The rug serves to help capture little spills and drops, which is part of the reason why you don’t want to go without a rug. It protects your floor. If, worst case scenario, an entire bottle of wine shatters next to the table, it’s far easier to replace a ruined rug than it is to try to remove the stains from porous flooring like limestone or wood, or to scrub the stains from white grout

That having been established, your dining room will never be the place for soft, cushy shag carpeting. Lush and luxe carpets may be comfortable, but they defeat the purpose of keeping the area easy to clean. These rugs will stain easily and retain odor. Crumbs and particles can get lost in the fibers, making these rugs more difficult to spot-clean.

Many eco friendly or natural fiber rugs look beautiful. If you’re into sustainable living, these kinds of rugs may be the first thing you gravitate towards. The only problem is that many of them have woven or fibrous textures that make them next to impossible to scrub without damaging the rug. Use natural rugs in areas that won’t see as many spills or won’t be trampled by dirty feet.

It all boils down to one rule: always opt for short pile rugs with textures that can handle a little bit of a scrubbing. This doesn’t mean you need a utilitarian rug that isn’t very nice to look at. Persian rugs fit into the ideal category, and they add a wonderful ambiance to a room. Any rug that will mask minor stains and hold up to the occasional deep cleaning will work perfectly. 

Choosing the Right Color

White and cream colors make everything look fresh, bright, modern, futuristic, and expensive. They also look incredibly dirty within a very short period of time. You probably don’t want to put a rug that will look dirty quickly in an area that’s going to get dirty quickly. Cleaning a light colored dining rug can and will become a full time job. 

In rooms with neutral schemes and light furniture, pick a mid-toned neutral shade for your rug. It will still match your decor, and it won’t be nearly as much of a challenge to keep clean. If you absolutely must incorporate lighter shades into your rug, do it in the design of the rug and not the base color. You’re still taking a chance with stains, but they won’t be as egregiously noticeable on a rug with a darker base. 

If your dining room has a lot of rich, deep, warm shades, reflect them in your rug. Deep garnet, navy, chocolate brown, and plum toned rugs will hide stains and add a cozy touch to your dining room.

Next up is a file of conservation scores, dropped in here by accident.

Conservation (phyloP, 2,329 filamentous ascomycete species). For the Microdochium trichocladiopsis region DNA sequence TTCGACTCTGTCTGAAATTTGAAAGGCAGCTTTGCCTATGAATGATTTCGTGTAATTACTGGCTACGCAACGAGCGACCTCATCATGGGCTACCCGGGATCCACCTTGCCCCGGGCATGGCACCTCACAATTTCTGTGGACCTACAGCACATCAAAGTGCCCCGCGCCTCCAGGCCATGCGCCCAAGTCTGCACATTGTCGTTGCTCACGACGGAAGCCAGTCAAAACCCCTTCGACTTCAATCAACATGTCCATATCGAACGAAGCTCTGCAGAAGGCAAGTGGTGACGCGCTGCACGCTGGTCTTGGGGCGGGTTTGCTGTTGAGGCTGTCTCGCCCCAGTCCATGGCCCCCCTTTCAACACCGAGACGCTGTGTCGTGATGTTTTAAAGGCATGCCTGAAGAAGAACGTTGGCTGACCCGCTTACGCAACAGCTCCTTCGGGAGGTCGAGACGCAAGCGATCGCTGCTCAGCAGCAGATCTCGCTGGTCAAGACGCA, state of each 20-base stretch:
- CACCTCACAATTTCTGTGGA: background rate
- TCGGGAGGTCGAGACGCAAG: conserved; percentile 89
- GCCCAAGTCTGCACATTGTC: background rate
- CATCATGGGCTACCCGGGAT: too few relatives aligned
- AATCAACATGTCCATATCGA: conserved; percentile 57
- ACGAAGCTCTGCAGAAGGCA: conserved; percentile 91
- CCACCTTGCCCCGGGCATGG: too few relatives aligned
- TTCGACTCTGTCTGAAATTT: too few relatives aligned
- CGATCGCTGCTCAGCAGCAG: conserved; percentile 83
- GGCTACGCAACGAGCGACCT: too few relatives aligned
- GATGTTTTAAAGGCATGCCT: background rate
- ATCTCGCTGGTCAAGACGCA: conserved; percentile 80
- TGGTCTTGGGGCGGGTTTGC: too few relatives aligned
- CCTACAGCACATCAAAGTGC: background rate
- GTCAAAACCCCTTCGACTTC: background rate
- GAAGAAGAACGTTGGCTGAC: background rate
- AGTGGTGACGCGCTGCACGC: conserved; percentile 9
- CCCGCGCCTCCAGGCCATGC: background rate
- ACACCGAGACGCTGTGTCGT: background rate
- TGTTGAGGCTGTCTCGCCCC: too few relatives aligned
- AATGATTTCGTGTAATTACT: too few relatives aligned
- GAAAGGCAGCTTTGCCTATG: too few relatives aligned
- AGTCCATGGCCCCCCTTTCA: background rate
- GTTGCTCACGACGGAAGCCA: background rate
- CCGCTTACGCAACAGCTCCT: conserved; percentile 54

Matching Your Rug to Your Decor

Choosing the right color also plays into matching your rug to your decor. You want to pull from the color palette you already have. Rugs have a tendency to be expensive, so if you already have one you like, it might be less expensive to replace, refinish, or repaint your decor to match the rug you intend to use. If you’re starting from the ground up, you might want to buy the rug first. You’ll know what you’re matching and can budget accordingly. 

If you’re starting from the ground up (literally), you can design an entire room around your rug. The lightest hue of your rug will make the perfect dining room wall color. Neutral hues in the rug can be used to match shades of wood for your dining furniture. Accent colors in the rug can be brought forward with chair upholstery or tablecloths. 

Don’t try to use every shade from the rug in your dining room. There may be a lot going on in complicated rugs, but there’s no reason to make your room as complicated as the design. Let the rug have a few of its own pops of color that aren’t directly reflected in the dining room. This will let the rug shine just a little bit, rather than camouflaging it by making it match too well. 


Your rug can easily become a focal point of your dining room. Your rug will act like the glue that tethers the entire space together. The right combination of style, color, size, and texture will make your dining room beautiful and easy to clean. If you’re looking to create the perfect dining room from rug to ceiling, Whom has plenty of stylish dining room furniture that will turn your vision into a reality!